October Reading Wrap-up 2017

Saturday, November 11, 2017
I wanted to read a lot in October as there were multiple readathons and to be honest, I've never taken part in any readathon but autumn seems like the best season to read and to read as much as possible especially as it's halloween season too. I had lots of halloween themed books that I wanted to get to so I attempted to take part in the Spookathon, cosy reading night, Dewey's 24 Hour Readathon, #AutumnReadathon, Sbooktober and lastly, Hallowreadathon, phew. I managed to read 11 books and two audiobooks which is a little disappointing as I wanted to read much more.

Killing The Dead by Marcus Sedgwick (117 pages - available now) - ★★★
The first few books I read this month were just spooky, atmospheric and halloween(ish) books rather than complying with a readathon challenge. This book is the first by Marcus Sedgwick that I've read and I loved his writing style as well as the feel of the book although it was just too short. It was created for World Book Day 2015 and it follows a group of girls before a school ceremony but there's tension about it as last year something tragic happened and throughout the book you're wondering what fully happened. It was quite atmospheric and I loved the school setting but it was just a bit lacking.

The October Country by Ray Bradbury (306 pages - available now) - ★★★ 
Ray Bradbury is one of my favourite authors as his writing is just incredibly atmospheric, unique and wonderful. I read The Halloween Tree around this time last year and loved it! The edition I have is American and was published in 1996 but the book was first published back in 1943. It's a short story collection featuring autumnal and halloween themes as well as crime and supernatural creatures.

My favourites stories from the collection include: Next In Line, Skeleton, The Man Upstairs and Homecoming but they all have amazing points. The stories feature the darker sides of us, human emotion, death and more. I cannot recommend Ray Bradbury books enough especially The Halloween Tree and The October Country for this time of the year!

Rest In Pieces by Bess Lovejoy (279 pages - available now) - ★★★
I haven't read as many non-fiction books this year as I'd hoped; however I did read a couple of non-fiction reads in October. Rest In Pieces looks at 'the curious fates of famous corpses' including Lenin, Hitler, Beethoven, Lord Byron, Oliver Cromwell and many more. It was filled with so much interesting information, some of which I knew, that it was a little overwhelming but I did love this book, particularly the unique narrow shape and illustrations.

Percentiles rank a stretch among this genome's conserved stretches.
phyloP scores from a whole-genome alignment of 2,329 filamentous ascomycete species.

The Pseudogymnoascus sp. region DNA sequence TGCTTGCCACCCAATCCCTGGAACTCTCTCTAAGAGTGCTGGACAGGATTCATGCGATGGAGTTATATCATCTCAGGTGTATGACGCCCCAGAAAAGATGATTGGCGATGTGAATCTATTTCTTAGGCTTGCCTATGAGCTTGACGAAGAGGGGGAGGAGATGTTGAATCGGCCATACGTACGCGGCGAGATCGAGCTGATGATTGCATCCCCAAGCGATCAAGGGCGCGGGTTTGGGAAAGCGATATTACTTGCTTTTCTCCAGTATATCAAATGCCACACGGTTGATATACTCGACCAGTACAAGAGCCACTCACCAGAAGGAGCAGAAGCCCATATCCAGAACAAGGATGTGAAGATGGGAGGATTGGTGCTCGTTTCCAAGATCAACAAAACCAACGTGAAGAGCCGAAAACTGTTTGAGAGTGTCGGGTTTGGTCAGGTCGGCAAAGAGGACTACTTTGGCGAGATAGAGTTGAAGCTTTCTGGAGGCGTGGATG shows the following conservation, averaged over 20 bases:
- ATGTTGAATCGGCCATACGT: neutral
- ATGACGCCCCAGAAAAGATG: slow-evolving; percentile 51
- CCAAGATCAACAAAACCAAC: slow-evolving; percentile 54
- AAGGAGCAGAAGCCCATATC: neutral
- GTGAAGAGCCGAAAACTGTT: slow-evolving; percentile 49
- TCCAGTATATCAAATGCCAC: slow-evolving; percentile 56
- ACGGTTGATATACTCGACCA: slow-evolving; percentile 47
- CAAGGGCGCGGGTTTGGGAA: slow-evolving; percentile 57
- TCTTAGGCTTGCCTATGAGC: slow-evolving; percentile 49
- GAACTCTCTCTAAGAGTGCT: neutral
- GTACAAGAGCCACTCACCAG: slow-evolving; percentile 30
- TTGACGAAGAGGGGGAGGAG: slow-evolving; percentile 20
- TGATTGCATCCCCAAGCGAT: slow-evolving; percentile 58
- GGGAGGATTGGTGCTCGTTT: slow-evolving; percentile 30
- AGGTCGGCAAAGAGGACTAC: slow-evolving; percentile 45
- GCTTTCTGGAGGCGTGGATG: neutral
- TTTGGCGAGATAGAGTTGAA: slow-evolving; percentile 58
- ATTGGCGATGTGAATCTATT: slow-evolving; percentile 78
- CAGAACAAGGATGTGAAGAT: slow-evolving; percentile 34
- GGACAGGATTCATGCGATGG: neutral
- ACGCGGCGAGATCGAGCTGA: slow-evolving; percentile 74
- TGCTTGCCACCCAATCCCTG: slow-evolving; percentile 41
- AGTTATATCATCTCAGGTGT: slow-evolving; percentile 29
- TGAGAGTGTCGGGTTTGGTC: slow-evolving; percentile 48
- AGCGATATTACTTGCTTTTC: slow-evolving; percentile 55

*Killer Fashion by Jennifer Wright (56 pages - 14th December) - ★★★
I adore short quirky non-fiction especially if there are illustrations so this little e-arc fits the bill perfectly. I love the illustrations and it was an extremely quick but interesting read even though I knew quite a lot of the information already (I watch too many documentaries). It was a quirky non-fiction that I'd definitely recommend!

The Ocean At The End Of The Lane by Neil Gaiman (243 pages - available now) ★★★
This is the second Neil Gaiman book I've read this autumn and it's one of his more recent books - I've heard mixed reviews so I was a little cautious going into it but overall I really liked it. The book follows the narrator as he remembers his childhood which involves his friend Lettie and her family as well as the darker memories, death and creatures we fear as children.

At first I found it too slow and a little boring but it became far better as the story unfolded as it was filled with magical realism, unusual creatures and the Hempstock family which had the same kind of feeling to me as characters that Terry Pratchett or Roald Dahl would write. I loved the magical realism, how real but imaginative the writing was and his writing style. I now need to read more by Neil Gaiman but I can see how his books can be a little polarising.
The Graveyard Book by Neil Gaiman (304 pages - available now)
 - ★★★
This is the third Neil Gaiman book I've read in the past couple of months, he's become one of my favourite new authors so I wanted to read another. The Graveyard book fits the 'spooky book' challenge for the #AutumnReadathon and the 'spook word in the title' for the Spookathon readathon. It's illustrated by Chris Riddell, who's one of my favourite illustrators!

We follow Nobody Owens, an orphaned child who grows up within the graveyard, that he can't leave, with the friendly ghosts and spirits that look after him as he learns about the people in the graveyard and all manner of spooky, magical things. I love the atmosphere of all the Neil Gaiman books I've read so far and I love his writing and imagination (which is wonderful) but his writing seems to make me slow down and I can't read his books as quickly as I can with other authors which is a little frustrating and I felt like DNFing this book a couple of times but I did read it fully.